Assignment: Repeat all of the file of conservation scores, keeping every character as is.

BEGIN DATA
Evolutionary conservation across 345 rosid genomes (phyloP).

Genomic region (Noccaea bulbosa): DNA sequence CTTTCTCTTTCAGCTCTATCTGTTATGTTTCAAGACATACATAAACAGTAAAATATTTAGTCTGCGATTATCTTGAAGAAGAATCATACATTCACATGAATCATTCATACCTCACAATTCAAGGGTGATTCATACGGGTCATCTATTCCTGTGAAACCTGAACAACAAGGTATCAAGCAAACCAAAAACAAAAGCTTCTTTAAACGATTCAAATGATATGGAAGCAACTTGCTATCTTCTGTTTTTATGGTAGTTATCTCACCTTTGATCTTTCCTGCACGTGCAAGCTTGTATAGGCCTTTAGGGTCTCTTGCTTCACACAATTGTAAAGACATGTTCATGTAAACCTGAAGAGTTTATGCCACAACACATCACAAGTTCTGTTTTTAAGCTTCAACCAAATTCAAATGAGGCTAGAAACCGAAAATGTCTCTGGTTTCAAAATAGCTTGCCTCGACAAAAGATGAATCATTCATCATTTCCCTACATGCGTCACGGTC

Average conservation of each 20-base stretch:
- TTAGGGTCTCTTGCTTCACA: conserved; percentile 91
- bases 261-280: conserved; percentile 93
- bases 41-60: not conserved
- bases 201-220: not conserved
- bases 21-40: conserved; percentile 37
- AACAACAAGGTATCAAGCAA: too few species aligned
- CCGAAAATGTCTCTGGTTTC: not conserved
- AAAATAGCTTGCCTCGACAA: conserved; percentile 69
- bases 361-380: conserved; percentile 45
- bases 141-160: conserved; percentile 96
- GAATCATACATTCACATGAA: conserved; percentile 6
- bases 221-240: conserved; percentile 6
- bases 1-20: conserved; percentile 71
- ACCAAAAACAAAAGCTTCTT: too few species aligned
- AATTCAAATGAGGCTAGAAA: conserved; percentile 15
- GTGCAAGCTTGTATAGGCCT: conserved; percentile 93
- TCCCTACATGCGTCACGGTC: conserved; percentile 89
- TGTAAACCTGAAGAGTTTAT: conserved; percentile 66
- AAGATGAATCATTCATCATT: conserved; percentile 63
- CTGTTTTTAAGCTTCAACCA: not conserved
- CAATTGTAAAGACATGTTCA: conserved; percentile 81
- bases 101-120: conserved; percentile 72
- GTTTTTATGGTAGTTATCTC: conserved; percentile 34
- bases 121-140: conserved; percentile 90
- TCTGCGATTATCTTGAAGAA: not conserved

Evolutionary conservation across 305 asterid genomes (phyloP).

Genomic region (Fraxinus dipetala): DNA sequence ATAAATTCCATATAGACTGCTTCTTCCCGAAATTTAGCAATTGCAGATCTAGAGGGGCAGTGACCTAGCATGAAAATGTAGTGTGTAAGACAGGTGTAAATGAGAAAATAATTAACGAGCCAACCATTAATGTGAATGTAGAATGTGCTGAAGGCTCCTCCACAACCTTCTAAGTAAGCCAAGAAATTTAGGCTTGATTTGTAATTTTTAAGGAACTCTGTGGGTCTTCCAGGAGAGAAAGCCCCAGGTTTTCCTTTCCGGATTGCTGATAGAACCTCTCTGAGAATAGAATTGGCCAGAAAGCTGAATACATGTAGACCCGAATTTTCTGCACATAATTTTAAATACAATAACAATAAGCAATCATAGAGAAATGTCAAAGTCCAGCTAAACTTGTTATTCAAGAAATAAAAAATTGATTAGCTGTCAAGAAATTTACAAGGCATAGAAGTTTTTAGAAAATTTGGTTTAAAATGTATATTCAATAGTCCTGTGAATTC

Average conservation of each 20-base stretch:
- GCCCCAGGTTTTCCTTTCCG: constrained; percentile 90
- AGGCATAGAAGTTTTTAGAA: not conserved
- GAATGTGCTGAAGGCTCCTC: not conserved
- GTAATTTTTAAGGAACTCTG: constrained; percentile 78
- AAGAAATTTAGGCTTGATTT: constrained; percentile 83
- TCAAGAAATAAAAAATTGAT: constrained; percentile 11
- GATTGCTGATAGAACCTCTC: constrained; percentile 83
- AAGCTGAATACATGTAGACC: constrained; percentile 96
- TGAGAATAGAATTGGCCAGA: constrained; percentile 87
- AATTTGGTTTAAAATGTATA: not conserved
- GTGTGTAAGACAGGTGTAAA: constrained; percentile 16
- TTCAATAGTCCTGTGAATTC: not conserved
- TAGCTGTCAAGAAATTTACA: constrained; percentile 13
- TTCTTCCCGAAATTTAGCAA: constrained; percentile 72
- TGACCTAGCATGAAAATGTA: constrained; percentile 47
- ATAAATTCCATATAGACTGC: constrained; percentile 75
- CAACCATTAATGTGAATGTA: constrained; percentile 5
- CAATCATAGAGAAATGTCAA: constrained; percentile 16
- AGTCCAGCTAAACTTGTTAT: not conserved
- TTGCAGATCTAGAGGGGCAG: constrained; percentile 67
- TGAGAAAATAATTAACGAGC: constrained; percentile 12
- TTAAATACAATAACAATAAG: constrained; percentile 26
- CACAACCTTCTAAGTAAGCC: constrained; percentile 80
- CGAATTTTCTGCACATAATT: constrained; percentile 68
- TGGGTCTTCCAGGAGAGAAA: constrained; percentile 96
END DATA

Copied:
Evolutionary conservation across 345 rosid genomes (phyloP).

Genomic region (Noccaea bulbosa): DNA sequence CTTTCTCTTTCAGCTCTATCTGTTATGTTTCAAGACATACATAAACAGTAAAATATTTAGTCTGCGATTATCTTGAAGAAGAATCATACATTCACATGAATCATTCATACCTCACAATTCAAGGGTGATTCATACGGGTCATCTATTCCTGTGAAACCTGAACAACAAGGTATCAAGCAAACCAAAAACAAAAGCTTCTTTAAACGATTCAAATGATATGGAAGCAACTTGCTATCTTCTGTTTTTATGGTAGTTATCTCACCTTTGATCTTTCCTGCACGTGCAAGCTTGTATAGGCCTTTAGGGTCTCTTGCTTCACACAATTGTAAAGACATGTTCATGTAAACCTGAAGAGTTTATGCCACAACACATCACAAGTTCTGTTTTTAAGCTTCAACCAAATTCAAATGAGGCTAGAAACCGAAAATGTCTCTGGTTTCAAAATAGCTTGCCTCGACAAAAGATGAATCATTCATCATTTCCCTACATGCGTCACGGTC

Average conservation of each 20-base stretch:
- TTAGGGTCTCTTGCTTCACA: conserved; percentile 91
- bases 261-280: conserved; percentile 93
- bases 41-60: not conserved
- bases 201-220: not conserved
- bases 21-40: conserved; percentile 37
- AACAACAAGGTATCAAGCAA: too few species aligned
- CCGAAAATGTCTCTGGTTTC: not conserved
- AAAATAGCTTGCCTCGACAA: conserved; percentile 69
- bases 361-380: conserved; percentile 45
- bases 141-160: conserved; percentile 96
- GAATCATACATTCACATGAA: conserved; percentile 6
- bases 221-240: conserved; percentile 6
- bases 1-20: conserved; percentile 71
- ACCAAAAACAAAAGCTTCTT: too few species aligned
- AATTCAAATGAGGCTAGAAA: conserved; percentile 15
- GTGCAAGCTTGTATAGGCCT: conserved; percentile 93
- TCCCTACATGCGTCACGGTC: conserved; percentile 89
- TGTAAACCTGAAGAGTTTAT: conserved; percentile 66
- AAGATGAATCATTCATCATT: conserved; percentile 63
- CTGTTTTTAAGCTTCAACCA: not conserved
- CAATTGTAAAGACATGTTCA: conserved; percentile 81
- bases 101-120: conserved; percentile 72
- GTTTTTATGGTAGTTATCTC: conserved; percentile 34
- bases 121-140: conserved; percentile 90
- TCTGCGATTATCTTGAAGAA: not conserved

Evolutionary conservation across 305 asterid genomes (phyloP).

Genomic region (Fraxinus dipetala): DNA sequence ATAAATTCCATATAGACTGCTTCTTCCCGAAATTTAGCAATTGCAGATCTAGAGGGGCAGTGACCTAGCATGAAAATGTAGTGTGTAAGACAGGTGTAAATGAGAAAATAATTAACGAGCCAACCATTAATGTGAATGTAGAATGTGCTGAAGGCTCCTCCACAACCTTCTAAGTAAGCCAAGAAATTTAGGCTTGATTTGTAATTTTTAAGGAACTCTGTGGGTCTTCCAGGAGAGAAAGCCCCAGGTTTTCCTTTCCGGATTGCTGATAGAACCTCTCTGAGAATAGAATTGGCCAGAAAGCTGAATACATGTAGACCCGAATTTTCTGCACATAATTTTAAATACAATAACAATAAGCAATCATAGAGAAATGTCAAAGTCCAGCTAAACTTGTTATTCAAGAAATAAAAAATTGATTAGCTGTCAAGAAATTTACAAGGCATAGAAGTTTTTAGAAAATTTGGTTTAAAATGTATATTCAATAGTCCTGTGAATTC

Average conservation of each 20-base stretch:
- GCCCCAGGTTTTCCTTTCCG: constrained; percentile 90
- AGGCATAGAAGTTTTTAGAA: not conserved
- GAATGTGCTGAAGGCTCCTC: not conserved
- GTAATTTTTAAGGAACTCTG: constrained; percentile 78
- AAGAAATTTAGGCTTGATTT: constrained; percentile 83
- TCAAGAAATAAAAAATTGAT: constrained; percentile 11
- GATTGCTGATAGAACCTCTC: constrained; percentile 83
- AAGCTGAATACATGTAGACC: constrained; percentile 96
- TGAGAATAGAATTGGCCAGA: constrained; percentile 87
- AATTTGGTTTAAAATGTATA: not conserved
- GTGTGTAAGACAGGTGTAAA: constrained; percentile 16
- TTCAATAGTCCTGTGAATTC: not conserved
- TAGCTGTCAAGAAATTTACA: constrained; percentile 13
- TTCTTCCCGAAATTTAGCAA: constrained; percentile 72
- TGACCTAGCATGAAAATGTA: constrained; percentile 47
- ATAAATTCCATATAGACTGC: constrained; percentile 75
- CAACCATTAATGTGAATGTA: constrained; percentile 5
- CAATCATAGAGAAATGTCAA: constrained; percentile 16
- AGTCCAGCTAAACTTGTTAT: not conserved
- TTGCAGATCTAGAGGGGCAG: constrained; percentile 67
- TGAGAAAATAATTAACGAGC: constrained; percentile 12
- TTAAATACAATAACAATAAG: constrained; percentile 26
- CACAACCTTCTAAGTAAGCC: constrained; percentile 80
- CGAATTTTCTGCACATAATT: constrained; percentile 68
- TGGGTCTTCCAGGAGAGAAA: constrained; percentile 96